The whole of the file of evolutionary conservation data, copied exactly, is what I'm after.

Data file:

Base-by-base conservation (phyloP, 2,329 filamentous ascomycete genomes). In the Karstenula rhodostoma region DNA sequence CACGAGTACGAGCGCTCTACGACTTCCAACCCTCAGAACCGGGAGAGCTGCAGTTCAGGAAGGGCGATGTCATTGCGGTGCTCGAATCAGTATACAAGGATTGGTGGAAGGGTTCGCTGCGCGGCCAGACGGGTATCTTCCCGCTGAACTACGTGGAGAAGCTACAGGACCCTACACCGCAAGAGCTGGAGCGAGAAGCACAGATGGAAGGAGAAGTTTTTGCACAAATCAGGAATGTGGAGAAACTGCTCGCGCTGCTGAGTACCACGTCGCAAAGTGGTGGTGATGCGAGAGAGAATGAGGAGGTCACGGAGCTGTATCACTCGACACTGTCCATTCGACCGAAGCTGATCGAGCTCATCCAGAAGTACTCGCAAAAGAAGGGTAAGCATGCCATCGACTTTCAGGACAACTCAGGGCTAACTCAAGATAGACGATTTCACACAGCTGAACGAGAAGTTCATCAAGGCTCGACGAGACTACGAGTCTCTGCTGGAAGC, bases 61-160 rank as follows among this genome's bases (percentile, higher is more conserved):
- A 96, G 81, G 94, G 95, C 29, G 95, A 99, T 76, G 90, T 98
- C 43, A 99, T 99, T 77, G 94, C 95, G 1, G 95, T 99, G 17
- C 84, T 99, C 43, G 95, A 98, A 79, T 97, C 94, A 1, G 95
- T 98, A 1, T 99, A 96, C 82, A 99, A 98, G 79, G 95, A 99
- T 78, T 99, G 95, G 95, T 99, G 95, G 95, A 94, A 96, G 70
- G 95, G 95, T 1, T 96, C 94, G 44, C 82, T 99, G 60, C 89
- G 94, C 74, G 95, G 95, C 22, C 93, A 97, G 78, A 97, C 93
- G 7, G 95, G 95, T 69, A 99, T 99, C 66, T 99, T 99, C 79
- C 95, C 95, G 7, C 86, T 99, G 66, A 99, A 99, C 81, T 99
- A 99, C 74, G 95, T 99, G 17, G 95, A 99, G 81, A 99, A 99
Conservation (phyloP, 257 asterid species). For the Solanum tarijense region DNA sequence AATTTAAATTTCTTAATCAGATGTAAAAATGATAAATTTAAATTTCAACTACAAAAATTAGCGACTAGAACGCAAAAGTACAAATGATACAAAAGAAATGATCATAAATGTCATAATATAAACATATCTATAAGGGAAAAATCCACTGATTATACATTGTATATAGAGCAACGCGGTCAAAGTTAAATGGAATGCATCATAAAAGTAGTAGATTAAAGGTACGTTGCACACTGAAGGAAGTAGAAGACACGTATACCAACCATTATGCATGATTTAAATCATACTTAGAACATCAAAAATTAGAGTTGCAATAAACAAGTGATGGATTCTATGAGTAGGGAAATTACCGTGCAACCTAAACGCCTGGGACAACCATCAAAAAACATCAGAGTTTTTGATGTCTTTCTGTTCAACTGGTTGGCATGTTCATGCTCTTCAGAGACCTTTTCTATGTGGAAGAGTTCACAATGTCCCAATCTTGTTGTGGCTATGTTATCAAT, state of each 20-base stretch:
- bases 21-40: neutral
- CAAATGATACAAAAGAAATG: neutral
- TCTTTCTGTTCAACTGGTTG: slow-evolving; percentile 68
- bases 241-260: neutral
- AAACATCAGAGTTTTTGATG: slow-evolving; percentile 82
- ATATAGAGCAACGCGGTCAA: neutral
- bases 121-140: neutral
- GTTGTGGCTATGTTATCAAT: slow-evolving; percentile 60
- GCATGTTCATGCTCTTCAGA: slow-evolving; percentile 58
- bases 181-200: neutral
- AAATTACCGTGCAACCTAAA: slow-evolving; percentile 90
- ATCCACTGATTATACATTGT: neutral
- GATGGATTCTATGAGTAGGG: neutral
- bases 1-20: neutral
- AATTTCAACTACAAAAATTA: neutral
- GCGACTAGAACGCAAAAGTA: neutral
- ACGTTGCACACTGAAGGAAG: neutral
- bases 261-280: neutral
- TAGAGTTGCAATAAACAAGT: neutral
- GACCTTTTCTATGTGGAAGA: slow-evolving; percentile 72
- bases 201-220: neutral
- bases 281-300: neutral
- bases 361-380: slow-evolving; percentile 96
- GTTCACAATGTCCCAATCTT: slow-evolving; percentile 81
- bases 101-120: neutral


Base-by-base conservation (phyloP, 2,329 filamentous ascomycete genomes). In the Karstenula rhodostoma region DNA sequence CACGAGTACGAGCGCTCTACGACTTCCAACCCTCAGAACCGGGAGAGCTGCAGTTCAGGAAGGGCGATGTCATTGCGGTGCTCGAATCAGTATACAAGGATTGGTGGAAGGGTTCGCTGCGCGGCCAGACGGGTATCTTCCCGCTGAACTACGTGGAGAAGCTACAGGACCCTACACCGCAAGAGCTGGAGCGAGAAGCACAGATGGAAGGAGAAGTTTTTGCACAAATCAGGAATGTGGAGAAACTGCTCGCGCTGCTGAGTACCACGTCGCAAAGTGGTGGTGATGCGAGAGAGAATGAGGAGGTCACGGAGCTGTATCACTCGACACTGTCCATTCGACCGAAGCTGATCGAGCTCATCCAGAAGTACTCGCAAAAGAAGGGTAAGCATGCCATCGACTTTCAGGACAACTCAGGGCTAACTCAAGATAGACGATTTCACACAGCTGAACGAGAAGTTCATCAAGGCTCGACGAGACTACGAGTCTCTGCTGGAAGC, bases 61-160 rank as follows among this genome's bases (percentile, higher is more conserved):
- A 96, G 81, G 94, G 95, C 29, G 95, A 99, T 76, G 90, T 98
- C 43, A 99, T 99, T 77, G 94, C 95, G 1, G 95, T 99, G 17
- C 84, T 99, C 43, G 95, A 98, A 79, T 97, C 94, A 1, G 95
- T 98, A 1, T 99, A 96, C 82, A 99, A 98, G 79, G 95, A 99
- T 78, T 99, G 95, G 95, T 99, G 95, G 95, A 94, A 96, G 70
- G 95, G 95, T 1, T 96, C 94, G 44, C 82, T 99, G 60, C 89
- G 94, C 74, G 95, G 95, C 22, C 93, A 97, G 78, A 97, C 93
- G 7, G 95, G 95, T 69, A 99, T 99, C 66, T 99, T 99, C 79
- C 95, C 95, G 7, C 86, T 99, G 66, A 99, A 99, C 81, T 99
- A 99, C 74, G 95, T 99, G 17, G 95, A 99, G 81, A 99, A 99
Conservation (phyloP, 257 asterid species). For the Solanum tarijense region DNA sequence AATTTAAATTTCTTAATCAGATGTAAAAATGATAAATTTAAATTTCAACTACAAAAATTAGCGACTAGAACGCAAAAGTACAAATGATACAAAAGAAATGATCATAAATGTCATAATATAAACATATCTATAAGGGAAAAATCCACTGATTATACATTGTATATAGAGCAACGCGGTCAAAGTTAAATGGAATGCATCATAAAAGTAGTAGATTAAAGGTACGTTGCACACTGAAGGAAGTAGAAGACACGTATACCAACCATTATGCATGATTTAAATCATACTTAGAACATCAAAAATTAGAGTTGCAATAAACAAGTGATGGATTCTATGAGTAGGGAAATTACCGTGCAACCTAAACGCCTGGGACAACCATCAAAAAACATCAGAGTTTTTGATGTCTTTCTGTTCAACTGGTTGGCATGTTCATGCTCTTCAGAGACCTTTTCTATGTGGAAGAGTTCACAATGTCCCAATCTTGTTGTGGCTATGTTATCAAT, state of each 20-base stretch:
- bases 21-40: neutral
- CAAATGATACAAAAGAAATG: neutral
- TCTTTCTGTTCAACTGGTTG: slow-evolving; percentile 68
- bases 241-260: neutral
- AAACATCAGAGTTTTTGATG: slow-evolving; percentile 82
- ATATAGAGCAACGCGGTCAA: neutral
- bases 121-140: neutral
- GTTGTGGCTATGTTATCAAT: slow-evolving; percentile 60
- GCATGTTCATGCTCTTCAGA: slow-evolving; percentile 58
- bases 181-200: neutral
- AAATTACCGTGCAACCTAAA: slow-evolving; percentile 90
- ATCCACTGATTATACATTGT: neutral
- GATGGATTCTATGAGTAGGG: neutral
- bases 1-20: neutral
- AATTTCAACTACAAAAATTA: neutral
- GCGACTAGAACGCAAAAGTA: neutral
- ACGTTGCACACTGAAGGAAG: neutral
- bases 261-280: neutral
- TAGAGTTGCAATAAACAAGT: neutral
- GACCTTTTCTATGTGGAAGA: slow-evolving; percentile 72
- bases 201-220: neutral
- bases 281-300: neutral
- bases 361-380: slow-evolving; percentile 96
- GTTCACAATGTCCCAATCTT: slow-evolving; percentile 81
- bases 101-120: neutral